Hi, I need to prove Sn= 6n^2-6n+1. How can I d othis?

- anonymous

Hi, I need to prove Sn= 6n^2-6n+1. How can I d othis?

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- anonymous

\[6n ^{2}-6n+1\] HOW CAN I PROVE THIS?

- anonymous

Need more info, what subject or course are you doing?

- anonymous

Just Math, an IB course. I don't know how to prove this... at all, any questions to lead me towards something productive?

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## More answers

- anonymous

6n^2-6n+1 = 0 is that what yu are trying to prove?

- anonymous

not enough info o_o

- anonymous

What is Sn?

- anonymous

f(1) = 1
f(2) = 13
f(3) = 37
f(4) = 73
f(5) = 121
f(6) = 181

- anonymous

It's actually, f(n) = 6n^2 - 6 + 1

- anonymous

wait, ANOTHER TYPO.
f(n) = 6n^2 - 6n + 1
a quadratic equation.

- anonymous

Oh I see.

- anonymous

haha now it's solvable ^^

- anonymous

so how can I do this?

- anonymous

get any point yu have and put on your equantion:
f(5) = 121
121 = 6(5)^2 - 6(5) + 1
121 = 150 - 30 + 1
121 = 121 (True)
is that right?

- anonymous

But that's just checking, I need to know how to prove the equation without knowing the formula already..?

- amistre64

either factor it or complete the square

- anonymous

i think she has to find the formula with those points she has

- anonymous

1st term=12+1
2nd term=13+2(12)
3rd term=37+3(12)
4th term=73+4(12)
.
.
nth term=(n-1)th term+n(12)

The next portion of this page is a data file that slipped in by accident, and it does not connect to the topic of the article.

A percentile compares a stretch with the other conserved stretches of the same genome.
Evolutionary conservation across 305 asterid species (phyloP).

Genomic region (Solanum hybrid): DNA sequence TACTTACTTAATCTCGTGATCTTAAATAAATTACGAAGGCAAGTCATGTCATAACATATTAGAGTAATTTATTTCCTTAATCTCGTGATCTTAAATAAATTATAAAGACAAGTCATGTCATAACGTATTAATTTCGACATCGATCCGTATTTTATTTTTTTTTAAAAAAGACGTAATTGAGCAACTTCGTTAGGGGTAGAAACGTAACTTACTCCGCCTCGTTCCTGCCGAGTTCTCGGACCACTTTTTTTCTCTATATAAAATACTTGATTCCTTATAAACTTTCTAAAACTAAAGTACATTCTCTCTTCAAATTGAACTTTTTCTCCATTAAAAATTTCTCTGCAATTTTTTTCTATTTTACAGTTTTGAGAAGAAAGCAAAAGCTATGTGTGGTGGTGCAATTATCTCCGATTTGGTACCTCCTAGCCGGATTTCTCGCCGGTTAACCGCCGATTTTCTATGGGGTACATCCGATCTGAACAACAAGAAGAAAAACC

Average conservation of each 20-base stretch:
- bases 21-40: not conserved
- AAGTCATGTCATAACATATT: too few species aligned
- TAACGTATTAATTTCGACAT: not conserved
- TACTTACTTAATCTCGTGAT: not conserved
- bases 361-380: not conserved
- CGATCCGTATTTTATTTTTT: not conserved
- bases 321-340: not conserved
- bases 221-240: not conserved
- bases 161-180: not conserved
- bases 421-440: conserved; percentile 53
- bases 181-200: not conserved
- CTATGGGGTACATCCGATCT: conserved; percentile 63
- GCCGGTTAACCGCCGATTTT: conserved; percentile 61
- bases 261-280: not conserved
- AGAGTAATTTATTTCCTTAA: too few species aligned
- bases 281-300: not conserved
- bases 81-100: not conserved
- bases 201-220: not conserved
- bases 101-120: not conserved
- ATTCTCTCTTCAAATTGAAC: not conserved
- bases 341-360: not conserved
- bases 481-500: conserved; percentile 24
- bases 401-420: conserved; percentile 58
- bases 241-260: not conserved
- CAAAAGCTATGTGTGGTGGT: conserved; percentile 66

- anonymous

Oh sorry, first term is 1. So, the formula should be:
\[a_n=a_{n-1}+12(n-1)\]

- anonymous

and then.. ? what do I do from there to get 6n^2 - 6n + 1

- anonymous

Look above at the example of Mathmind, that is what you do for each term. You just dismissed it as that's just checking. That is what you are supposed to do, check to see if it is true or not.

- anonymous

so how would I prove the equation if I don't know what the equation is to begin with...

- anonymous

You were given the info. You gave us the info. I think you are a little lost, but that is OK. When they say f(1)=1. They are saying that 6(1)^2-6(1)+1=1 I this true or not?

- anonymous

Yeah I know that's true. But I'm not proving that the points match, I'm using the points to find an equation, say that I don't know what the equation is.

- anonymous

f(1)=1
f(2)=1+12
f(3)=1+12+2(12)=1+12(1+2)
f(4)=1+12+2(12)+3(12)=1+12(1+2+3)
f(n)=1+12(1+2+3+..(n-1))

- anonymous

Now we are lost. You said you wanted to prove something. You didn't say you want to find an equation. We apologize.

- anonymous

There is a formula for the summation (1+2+3+..+(n-1)), that's:
\[1+2+3+...+(n-1)={1 \over 2}n(n-1)\]
Plug that in the previous equation, you get:
\[f(n)=1+12({1 \over 2}n(n-1))=1+6(n(n-1))=1+6n^2-6n\]

- anonymous

I hope that helps.

- anonymous

THANK YOU SO MUCH !

- anonymous

Can you help me explain this? I'm not sure how I would explain this

- anonymous

The steps are all clear. Try to read them again, the last two comments before "I hope that hels".

- anonymous

If there is something you don't understand, let me know.

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